Gun Match: Chrome six-shooter
The Electra probably should’ve been honourably discharged in the last decade. But I suppose there are motorcyclists who don’t want to see the world through a sepia tint, but want the thump following them around anyway. It looks fresher than the Bullet, though I still associate the Electra with the early noughties; I wanted a silver one back then. I still do. I think it is certainly the most comfortable Enfield to ride – the ’bar is nice and high, while the seat is stepped just right. Gas-charged rear shocks make ride quality even better, while a front disc keeps your blood pressure low. For those who want a comfortable Bullet, this is it.
PS: A good all-rounder. But not as evocative as the Bullet. Or as desirable as the Classic.
Gun Match: Service revolver
At some point, RE decided to give in to the ‘enthusiast’s’ perceptions – that RE is the H-D of India – and make this anomaly (Kyle can’t pronounce that word, by the way – he says alimony). Every time I see one of these, I can feel the ghost of Redditch turning in its grave. Bullets are meant to be dignified and charming Brits, not wannabe lazy Americans. Okay, it sells well, but I think it’s the most ungainly Enfield of them all - that ICBM exhaust really doesn’t help matters any. It is also comfortable and all of that, but I won’t let that distract me either.
PS: I’ve a feeling that I wouldn’t be so mad at the Thunderbird if RE made a scrambler and a cafe racer alongside it. Then I could just ignore it, no?
Gun Match: Single-shot pistol. Make that single-shot water pistol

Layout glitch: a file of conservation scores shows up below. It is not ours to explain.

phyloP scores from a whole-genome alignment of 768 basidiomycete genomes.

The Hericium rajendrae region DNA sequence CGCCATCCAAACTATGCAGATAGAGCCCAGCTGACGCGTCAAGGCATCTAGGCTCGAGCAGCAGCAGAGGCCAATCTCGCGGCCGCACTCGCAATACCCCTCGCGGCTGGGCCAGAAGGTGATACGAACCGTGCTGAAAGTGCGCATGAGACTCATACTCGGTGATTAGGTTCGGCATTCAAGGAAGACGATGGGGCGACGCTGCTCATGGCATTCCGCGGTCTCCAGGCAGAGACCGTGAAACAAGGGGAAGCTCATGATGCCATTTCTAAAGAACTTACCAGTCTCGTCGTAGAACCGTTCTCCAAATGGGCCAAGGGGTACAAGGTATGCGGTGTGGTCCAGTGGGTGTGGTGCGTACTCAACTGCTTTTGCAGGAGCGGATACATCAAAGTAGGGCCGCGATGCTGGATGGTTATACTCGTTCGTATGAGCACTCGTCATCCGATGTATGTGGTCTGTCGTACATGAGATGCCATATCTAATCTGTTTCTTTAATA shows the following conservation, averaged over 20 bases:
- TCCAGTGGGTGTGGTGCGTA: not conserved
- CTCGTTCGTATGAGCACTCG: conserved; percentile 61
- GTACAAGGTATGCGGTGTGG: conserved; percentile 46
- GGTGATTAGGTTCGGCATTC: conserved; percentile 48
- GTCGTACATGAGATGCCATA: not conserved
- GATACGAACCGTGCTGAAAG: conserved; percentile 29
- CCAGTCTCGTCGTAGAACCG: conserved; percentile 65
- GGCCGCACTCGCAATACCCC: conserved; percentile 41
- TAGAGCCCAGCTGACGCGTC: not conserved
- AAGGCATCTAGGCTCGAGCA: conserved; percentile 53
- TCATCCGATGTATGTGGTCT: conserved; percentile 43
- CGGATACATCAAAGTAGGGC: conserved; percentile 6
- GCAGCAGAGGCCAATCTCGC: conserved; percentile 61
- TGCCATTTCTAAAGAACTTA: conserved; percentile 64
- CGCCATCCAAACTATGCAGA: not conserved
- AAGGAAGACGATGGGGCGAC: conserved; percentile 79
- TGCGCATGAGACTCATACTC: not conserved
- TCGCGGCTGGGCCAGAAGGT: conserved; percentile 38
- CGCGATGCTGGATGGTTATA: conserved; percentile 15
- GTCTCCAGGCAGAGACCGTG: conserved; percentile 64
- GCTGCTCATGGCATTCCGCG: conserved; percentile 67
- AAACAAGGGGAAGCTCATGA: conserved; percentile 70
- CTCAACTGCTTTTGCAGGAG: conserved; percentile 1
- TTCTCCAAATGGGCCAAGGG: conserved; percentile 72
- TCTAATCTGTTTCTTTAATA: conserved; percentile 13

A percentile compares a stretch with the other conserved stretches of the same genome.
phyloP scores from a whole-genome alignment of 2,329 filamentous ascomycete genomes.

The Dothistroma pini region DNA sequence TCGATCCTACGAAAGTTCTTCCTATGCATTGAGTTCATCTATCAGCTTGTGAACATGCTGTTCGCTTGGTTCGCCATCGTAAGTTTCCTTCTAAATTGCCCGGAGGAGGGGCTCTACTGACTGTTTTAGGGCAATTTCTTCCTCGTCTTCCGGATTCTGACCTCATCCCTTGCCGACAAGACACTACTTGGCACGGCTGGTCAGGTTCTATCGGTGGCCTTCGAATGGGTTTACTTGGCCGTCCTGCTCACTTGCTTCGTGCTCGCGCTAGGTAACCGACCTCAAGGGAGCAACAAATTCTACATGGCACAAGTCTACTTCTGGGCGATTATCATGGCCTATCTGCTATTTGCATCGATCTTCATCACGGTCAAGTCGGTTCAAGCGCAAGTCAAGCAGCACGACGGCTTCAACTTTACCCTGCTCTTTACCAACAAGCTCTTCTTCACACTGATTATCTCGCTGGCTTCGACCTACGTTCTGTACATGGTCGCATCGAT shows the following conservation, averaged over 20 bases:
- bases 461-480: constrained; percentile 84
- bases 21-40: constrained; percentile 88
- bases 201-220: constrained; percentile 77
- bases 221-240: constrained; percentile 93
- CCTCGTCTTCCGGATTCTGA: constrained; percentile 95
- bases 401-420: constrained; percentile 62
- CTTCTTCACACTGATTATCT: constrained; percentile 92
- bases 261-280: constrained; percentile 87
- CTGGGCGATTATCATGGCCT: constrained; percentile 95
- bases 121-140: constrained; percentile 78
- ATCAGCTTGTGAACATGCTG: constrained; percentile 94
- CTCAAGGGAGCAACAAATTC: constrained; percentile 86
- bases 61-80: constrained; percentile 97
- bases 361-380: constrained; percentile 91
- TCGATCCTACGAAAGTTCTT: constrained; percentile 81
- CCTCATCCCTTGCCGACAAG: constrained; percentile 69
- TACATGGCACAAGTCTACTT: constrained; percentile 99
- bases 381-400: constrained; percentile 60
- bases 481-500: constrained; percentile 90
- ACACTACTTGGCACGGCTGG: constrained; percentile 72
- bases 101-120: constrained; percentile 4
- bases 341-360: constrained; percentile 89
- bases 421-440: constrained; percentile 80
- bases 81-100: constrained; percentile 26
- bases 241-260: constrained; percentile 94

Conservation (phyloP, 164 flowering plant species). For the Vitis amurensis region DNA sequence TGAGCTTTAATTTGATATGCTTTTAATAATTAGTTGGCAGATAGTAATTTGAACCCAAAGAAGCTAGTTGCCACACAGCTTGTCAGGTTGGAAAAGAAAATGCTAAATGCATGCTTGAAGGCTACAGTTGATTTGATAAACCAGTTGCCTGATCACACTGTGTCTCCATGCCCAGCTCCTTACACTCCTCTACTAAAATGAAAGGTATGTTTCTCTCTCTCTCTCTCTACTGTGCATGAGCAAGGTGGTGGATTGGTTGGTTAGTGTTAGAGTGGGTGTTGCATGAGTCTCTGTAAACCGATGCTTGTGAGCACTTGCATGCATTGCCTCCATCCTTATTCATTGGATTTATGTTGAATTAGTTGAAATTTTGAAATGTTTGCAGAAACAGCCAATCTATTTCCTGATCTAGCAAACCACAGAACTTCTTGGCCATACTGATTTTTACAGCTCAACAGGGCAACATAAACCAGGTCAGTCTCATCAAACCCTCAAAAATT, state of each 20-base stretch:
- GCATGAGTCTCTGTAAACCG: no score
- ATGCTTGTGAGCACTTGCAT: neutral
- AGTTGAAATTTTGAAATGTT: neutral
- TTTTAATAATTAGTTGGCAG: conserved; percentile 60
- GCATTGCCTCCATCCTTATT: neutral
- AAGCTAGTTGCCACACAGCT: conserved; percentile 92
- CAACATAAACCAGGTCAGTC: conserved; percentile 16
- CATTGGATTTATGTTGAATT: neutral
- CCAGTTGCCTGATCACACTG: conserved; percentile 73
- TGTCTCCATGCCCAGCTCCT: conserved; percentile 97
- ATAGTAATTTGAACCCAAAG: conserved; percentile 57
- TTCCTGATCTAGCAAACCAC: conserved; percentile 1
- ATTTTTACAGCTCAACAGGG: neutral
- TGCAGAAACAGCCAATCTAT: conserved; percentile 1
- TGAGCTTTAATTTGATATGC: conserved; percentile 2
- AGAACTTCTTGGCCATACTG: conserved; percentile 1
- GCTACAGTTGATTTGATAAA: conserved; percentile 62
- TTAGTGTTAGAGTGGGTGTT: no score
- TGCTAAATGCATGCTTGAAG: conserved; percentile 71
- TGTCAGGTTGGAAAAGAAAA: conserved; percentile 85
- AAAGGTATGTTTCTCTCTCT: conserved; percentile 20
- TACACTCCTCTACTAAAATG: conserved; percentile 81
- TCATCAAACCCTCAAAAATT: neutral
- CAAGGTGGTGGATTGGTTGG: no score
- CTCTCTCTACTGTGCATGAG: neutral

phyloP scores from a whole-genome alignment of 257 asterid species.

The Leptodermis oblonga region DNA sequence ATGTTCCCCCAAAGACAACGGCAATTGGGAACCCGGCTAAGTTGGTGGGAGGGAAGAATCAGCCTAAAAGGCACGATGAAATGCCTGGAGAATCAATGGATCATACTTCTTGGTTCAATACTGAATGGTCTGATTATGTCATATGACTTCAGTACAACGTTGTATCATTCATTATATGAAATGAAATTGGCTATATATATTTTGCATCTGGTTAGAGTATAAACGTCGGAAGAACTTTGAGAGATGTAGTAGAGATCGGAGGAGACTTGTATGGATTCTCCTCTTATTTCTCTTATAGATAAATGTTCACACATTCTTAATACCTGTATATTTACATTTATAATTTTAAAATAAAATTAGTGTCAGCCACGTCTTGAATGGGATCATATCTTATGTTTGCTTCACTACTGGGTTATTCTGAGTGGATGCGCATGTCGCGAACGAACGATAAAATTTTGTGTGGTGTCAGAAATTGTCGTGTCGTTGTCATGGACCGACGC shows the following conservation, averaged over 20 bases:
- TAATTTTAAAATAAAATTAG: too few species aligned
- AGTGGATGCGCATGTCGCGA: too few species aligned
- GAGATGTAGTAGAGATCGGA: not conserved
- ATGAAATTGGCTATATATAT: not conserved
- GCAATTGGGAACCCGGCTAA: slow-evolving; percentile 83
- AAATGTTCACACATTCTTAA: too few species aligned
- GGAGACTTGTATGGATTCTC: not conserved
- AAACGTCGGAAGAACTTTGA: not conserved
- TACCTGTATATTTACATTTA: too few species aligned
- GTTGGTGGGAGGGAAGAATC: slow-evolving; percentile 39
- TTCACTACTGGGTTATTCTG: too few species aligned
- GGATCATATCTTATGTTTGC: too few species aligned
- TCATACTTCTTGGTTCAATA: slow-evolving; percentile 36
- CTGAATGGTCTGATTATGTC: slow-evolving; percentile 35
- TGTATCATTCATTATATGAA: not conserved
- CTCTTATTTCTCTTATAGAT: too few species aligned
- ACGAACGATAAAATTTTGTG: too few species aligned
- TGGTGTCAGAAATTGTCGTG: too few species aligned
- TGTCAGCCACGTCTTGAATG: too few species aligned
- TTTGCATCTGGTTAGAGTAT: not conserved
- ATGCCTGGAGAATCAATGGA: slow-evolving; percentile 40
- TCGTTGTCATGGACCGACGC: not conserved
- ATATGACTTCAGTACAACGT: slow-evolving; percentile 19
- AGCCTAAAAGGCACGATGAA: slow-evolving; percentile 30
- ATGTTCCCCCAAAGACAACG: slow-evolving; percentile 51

Has got to be the best-looking Enfield made since they landed on Indian shores way back in the 1949. Um, the 500 too, that means. Just the way it looks is enough for me to start considering EMI options. Apparently, this aptly named Enfield is the one that gets the most attention in an RE showroom. And why not? With the optional upswept exhaust that flows more freely and a smaller diameter 18-inch rear, this version has the right sound and additional performance over the Bullet, the Electra and the Thunderbird.
However, the rider’s seat is still a bit too flat to provide any reassuring support to your backside. And that optional pillion seat really mars those classic lines. I surely wouldn’t fit one. And then proceed to ride around with pillion footpegs sans the seat. And again, the front 19-incher is a ribbed pattern tyre – not cool for hard braking and hard cornering, no matter how many hardened Bulleteers swear by it. Just fit a better one, RE!
But when it comes to build quality, thanks to the two Classics, all the other Enfields can again claim to be built like guns too. RE has got it very right with the Classic and I hope they go on to better things. Like a scrambler and a cafe racer, for instance.
PS: Give us a long-termer, RE.
Gun Match: S1860 Colt Army Model